Ensure you have the wheel and tire lined up so they move in the right direction. I placed the tire over the wheel then put the bottom bead of the tire deep in the wheel and pushed the tire right on with just my hands.
    [​IMG]

    [​IMG]

    For the top bead I sprayed the top of the wheel rim with WD-40. Then pushed the top tire bead into the wheel and worked my way around. When you get half way go back to the beginning and squeeze both beads of the tire and push then into the deep middle part of the wheel. Now continue working the tire around the wheel and with your knee push the final bead on with a little pressure. No tools just some WD-40 and your hands!
    [​IMG]

    And here it is all done. Just wipe up all the WD-40 and your ready to blow it up!!! :eek:
    [​IMG]

    Now we just blow it up till we hear two pops as the beads seat on the shoulder of the rim. I took it up to about 70 lbs.
    [​IMG]

    And here it all is all pretty and complete. I let the air out then pumped it back up to 42 lbs. Give it a good clean up then its ready to install the hubs and rotor.
    [​IMG]

    Looks like we will have a pt 3 now that I have to wait for more bearings.
    Should be all done in a couple days now.

    :2thumbs:

    Well after my week long attempts at getting bearings I finally just called my dealer who is 6 hrs away and had them ship me stock BDM bearings. Believe it or not they were on my front porch the next day. Great customer service!


    Finishing up now with the bearings:

    Here are the old ones. I guess this is why they require we replace them every 10,000 or at least thats what the 05 manual states. The one on the right is the brake side:
    [​IMG]

    After getting the stock bearings from my dealer I had NAPA Auto press them in. They also refunded me on the wrong bearings they gave me last week. Just for the hell of it I decided to pull the seals on the new bearings and this is what I got!!! :eek: :eek: :eek: Not much grease in them:
    [​IMG]

    So I pulled out my tube of good quality grease and re-packed them:
    [​IMG]

    Here I am chasing all the threads. I pulled out my tap and die set and cleaned all the threads using a little cutting oil. This is something you need to be carefull with cause if you cross thread you can ruin your hub. I also did the bolts. Then after cleaning them up with brake cleaner I blew them dry with compressed air. Here they are all clean and ready for re-assembly:
    [​IMG]

    [​IMG]

    Next is lining up the hubs to the wheel by determining which side is the brake side.
    [​IMG]

    Now with the wheel on your work bench and the hubs lines up with the center spacer/axle sleeve between them I slipped the axle in to align the sleeve before you bolt down the hubs. The bearings bear down on this so if it's not lined up it will be hard to move later. You can see it in the next pick not lined up. So before torquing down the hubs I just slip the axle in till you get the bolts hand tight. Then you can remove it to make room for your torque wrench.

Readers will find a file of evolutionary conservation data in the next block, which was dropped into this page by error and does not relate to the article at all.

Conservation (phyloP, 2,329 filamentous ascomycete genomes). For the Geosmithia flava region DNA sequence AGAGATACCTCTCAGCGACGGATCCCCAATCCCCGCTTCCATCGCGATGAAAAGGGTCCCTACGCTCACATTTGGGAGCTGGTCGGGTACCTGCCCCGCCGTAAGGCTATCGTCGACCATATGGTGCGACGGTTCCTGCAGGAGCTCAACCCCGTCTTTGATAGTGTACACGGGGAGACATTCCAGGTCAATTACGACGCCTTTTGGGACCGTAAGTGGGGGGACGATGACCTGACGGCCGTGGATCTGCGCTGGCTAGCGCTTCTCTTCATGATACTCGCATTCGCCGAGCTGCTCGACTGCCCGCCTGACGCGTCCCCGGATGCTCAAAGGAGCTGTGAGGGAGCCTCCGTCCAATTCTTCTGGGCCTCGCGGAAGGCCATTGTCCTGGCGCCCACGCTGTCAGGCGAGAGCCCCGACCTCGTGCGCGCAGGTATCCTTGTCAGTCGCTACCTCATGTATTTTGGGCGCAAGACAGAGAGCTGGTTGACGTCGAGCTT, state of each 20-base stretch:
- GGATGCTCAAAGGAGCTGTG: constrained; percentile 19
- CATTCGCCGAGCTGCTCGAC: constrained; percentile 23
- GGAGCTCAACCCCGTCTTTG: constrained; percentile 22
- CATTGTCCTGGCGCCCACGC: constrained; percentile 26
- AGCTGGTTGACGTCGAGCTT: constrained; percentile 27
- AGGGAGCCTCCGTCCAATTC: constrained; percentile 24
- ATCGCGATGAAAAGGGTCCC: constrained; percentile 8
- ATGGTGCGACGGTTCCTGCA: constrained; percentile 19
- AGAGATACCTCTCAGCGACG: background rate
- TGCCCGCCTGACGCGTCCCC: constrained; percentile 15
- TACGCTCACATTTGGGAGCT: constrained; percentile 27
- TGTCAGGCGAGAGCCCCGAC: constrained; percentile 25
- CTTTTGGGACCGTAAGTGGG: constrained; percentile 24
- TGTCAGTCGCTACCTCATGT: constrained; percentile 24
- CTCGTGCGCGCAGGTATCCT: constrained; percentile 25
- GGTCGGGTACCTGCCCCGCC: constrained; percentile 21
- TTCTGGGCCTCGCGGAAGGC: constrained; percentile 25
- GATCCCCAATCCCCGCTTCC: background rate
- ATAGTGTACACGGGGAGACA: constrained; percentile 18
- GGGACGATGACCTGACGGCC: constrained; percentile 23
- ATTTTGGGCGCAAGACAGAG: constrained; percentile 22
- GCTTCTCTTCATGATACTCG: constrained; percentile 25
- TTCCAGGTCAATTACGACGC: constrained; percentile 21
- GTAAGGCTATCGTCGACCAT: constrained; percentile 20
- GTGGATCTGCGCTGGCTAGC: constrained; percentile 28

[​IMG]

    [​IMG]

    I add loctite to all the bolts here. The manual states to use red but for the large bolts I used 242 and used 271 red on the rotor chrome bolts:
    [​IMG]

    [​IMG]

    You may remember in a previous thead we talked about "Torque" values on these bolts. I posted where my manual states 50 ft lbs! Well I about ruined the chrome rotor bolts cause you can't get 50 lbs on those hex head cap bolts with out stipping the hex head. Now I will have to order another set of chrome bolts. Dogvet posted in the same thread that they were something like 25 lbs so that is what I used along with the stronger red loctite.

    Our own Dogvet recommend this trick I did here. I filled the seals up with grease as an added measure of ensuring water don't get inside the bearings:
    [​IMG]

    I then pulled the valve core again and added a couple oz's of Dyna Beads I had got from Jake then pumped it back up to 42 lbs. I put the gauge on it before I pulled the core and it was still 42 lbs from last week so she's holding air!
    The rest was a reversal of the dis-assembly. I lined the wheel up to the forks after I used my tire iron to press the brake pads out a little. Then inserted the spacers and slide the wheel in place. Then I carefully lower the bike till the fork lined up with the hubs so I could slide the axle in. I greased down the axle for good measure then put the axle bolt in and torqued it to 45 lbs then 12 lbs for the two pinch bolts. Then I jacked it up again and spun the wheel and listened for anything that may not sound right. Everything seems fine so I dropped it off the lift and took her for a ride.

    [​IMG]

    [​IMG]

    [​IMG]

    Night and day difference. :2thumbs: :2thumbs: :2thumbs:
     
    #1 Raywood, Jul 1, 2008
    Last edited: Apr 16, 2009
    Big D Florida, chubs, Twisted and 2 others like this.
  2. lee

    lee Well-Known Member

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    nice job Ray
     
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  3. WB Cycles

    WB Cycles Well-Known Member

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    Great work !
     
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  4. chacha